Home > overview analytical services > SEM // Analysis mineral wool

Analysis of artificial mineral fibres (AMF): Testing mineral wool for WHO fibres

Analysis of old mineral wool for WHO-fibres

Our services


We offer the classification of so-called old mineral wools or of those mineral fibres without RAL Quality Mark regarding its carcinogenic potential by 

  • Testing of man-made mineral fibres for the presence of WHO-fibres by means of Scanning electron microscopy, SEM
  • The determination of the 'Kanzerogenitätsindex, CI' according to IFA / BIA-procedure 7488

general information on the topic of mineral wool




According to TRGS 905 inorganic fibres with a size of: length of > 5 µm, diameter < 3 µm, length/diameter ratio > 3 : 1, asbestos excepted.



Costs for the analysis for WHO fibres


Analysis by means of scanning electron microscope, SEM, as a material sample according to VDI guideline 3866, page 5 for € 62net (€ 73.78 VAT incl.)


Price list


Carcinogenicity index CI

The Carcinogenicity index, CI, is a nondimensional value and calculated from the chemical composition of the mineral fibres to be tested.
According to the IFA / BIA procedure 7488, the CI results from the mass contents in % of Na2O, K2O, CaO, MgO, BaO and B2O3 less twice the mass content of Al2O3
Vitreous mineral fibres are classified according to their CI as defined in technical rule TRGS 905 as follows if their size complies with that of the WHO fibre definition: length > 5µm, diameter < 3 µm, length/diameter ratio > 3 : 1.
  • Vitreous WHO fibres with a Kanzerogenitätsindex, CI <= 30 are classified in category 1B.

  • Vitreous WHO fibres with a Kanzerogenitätsindex, CI > 30 and CI > 40 are classified in category 2.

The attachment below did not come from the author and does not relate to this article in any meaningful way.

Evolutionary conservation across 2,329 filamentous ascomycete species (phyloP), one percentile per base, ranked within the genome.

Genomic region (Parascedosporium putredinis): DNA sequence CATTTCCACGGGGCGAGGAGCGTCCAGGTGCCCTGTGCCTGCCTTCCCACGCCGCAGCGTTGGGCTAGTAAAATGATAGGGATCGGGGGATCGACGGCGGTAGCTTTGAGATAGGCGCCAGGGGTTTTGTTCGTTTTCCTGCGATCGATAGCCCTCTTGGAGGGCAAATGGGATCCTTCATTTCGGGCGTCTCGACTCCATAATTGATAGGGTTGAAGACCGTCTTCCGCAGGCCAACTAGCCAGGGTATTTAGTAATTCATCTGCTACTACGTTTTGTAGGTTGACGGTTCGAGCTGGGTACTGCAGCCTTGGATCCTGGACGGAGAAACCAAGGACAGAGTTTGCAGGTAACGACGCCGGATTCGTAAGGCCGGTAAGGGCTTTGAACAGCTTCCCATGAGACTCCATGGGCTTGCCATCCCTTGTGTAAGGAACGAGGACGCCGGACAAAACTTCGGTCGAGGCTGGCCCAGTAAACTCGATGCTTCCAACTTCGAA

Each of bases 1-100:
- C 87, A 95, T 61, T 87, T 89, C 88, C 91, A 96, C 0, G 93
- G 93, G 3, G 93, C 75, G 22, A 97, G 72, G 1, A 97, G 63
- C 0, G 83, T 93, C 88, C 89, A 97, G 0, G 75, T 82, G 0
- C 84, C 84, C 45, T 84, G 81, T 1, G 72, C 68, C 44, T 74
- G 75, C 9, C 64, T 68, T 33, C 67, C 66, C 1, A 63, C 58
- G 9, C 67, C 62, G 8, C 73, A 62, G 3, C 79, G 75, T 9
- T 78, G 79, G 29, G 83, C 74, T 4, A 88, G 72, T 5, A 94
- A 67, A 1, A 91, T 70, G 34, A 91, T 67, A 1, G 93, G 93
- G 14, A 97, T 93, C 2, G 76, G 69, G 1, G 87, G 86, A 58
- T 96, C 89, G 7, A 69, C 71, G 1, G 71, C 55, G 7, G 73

• The classification of vitreous WHO fibres as carcinogenic does not apply in case of a Carcinogenicity index, CI >= 40.

Costs for the determination of the Carcinogenicity index CI


Analysis of existing WHO fibres for the Kanzerogenitätsindex CI according to IFA / BIA procedure 7488 for € 112 net, € 133.28 VAT incl.


Price list


General information on man-made mineral fibres, MMMF

Mineral wools with the date of manufacture 1 June 2000 or later

  • All mineral fibres which have been marketed since 1 June 2000 have passed the relevant biocompatibility tests according to EU Law or German law and are considered as “New Mineral Wools” as defined by technical rule TRGS 521 and are therefore classified as non-hazardous.

Mineral wools with the date of manufacture 1996 until 30 May 2000

  • Mineral fibres that have been marketed between 1996 and mid-2000 might have been exonerated by biocompatibility tests or are classified as “New Mineral Wools” and not as CI 40 fibres and meet the criteria for exoneration from carcinogen classification according to the Ordinance on Hazardous Substances.
  • Hier bietet die Gütegemeinschaft Mineralwolle e.V. einen Test an, ob Mineralwollen aus diesem Zeitraum freigezeichnet wurden.

Mineral wools with the date of manufacture 1995 and earlier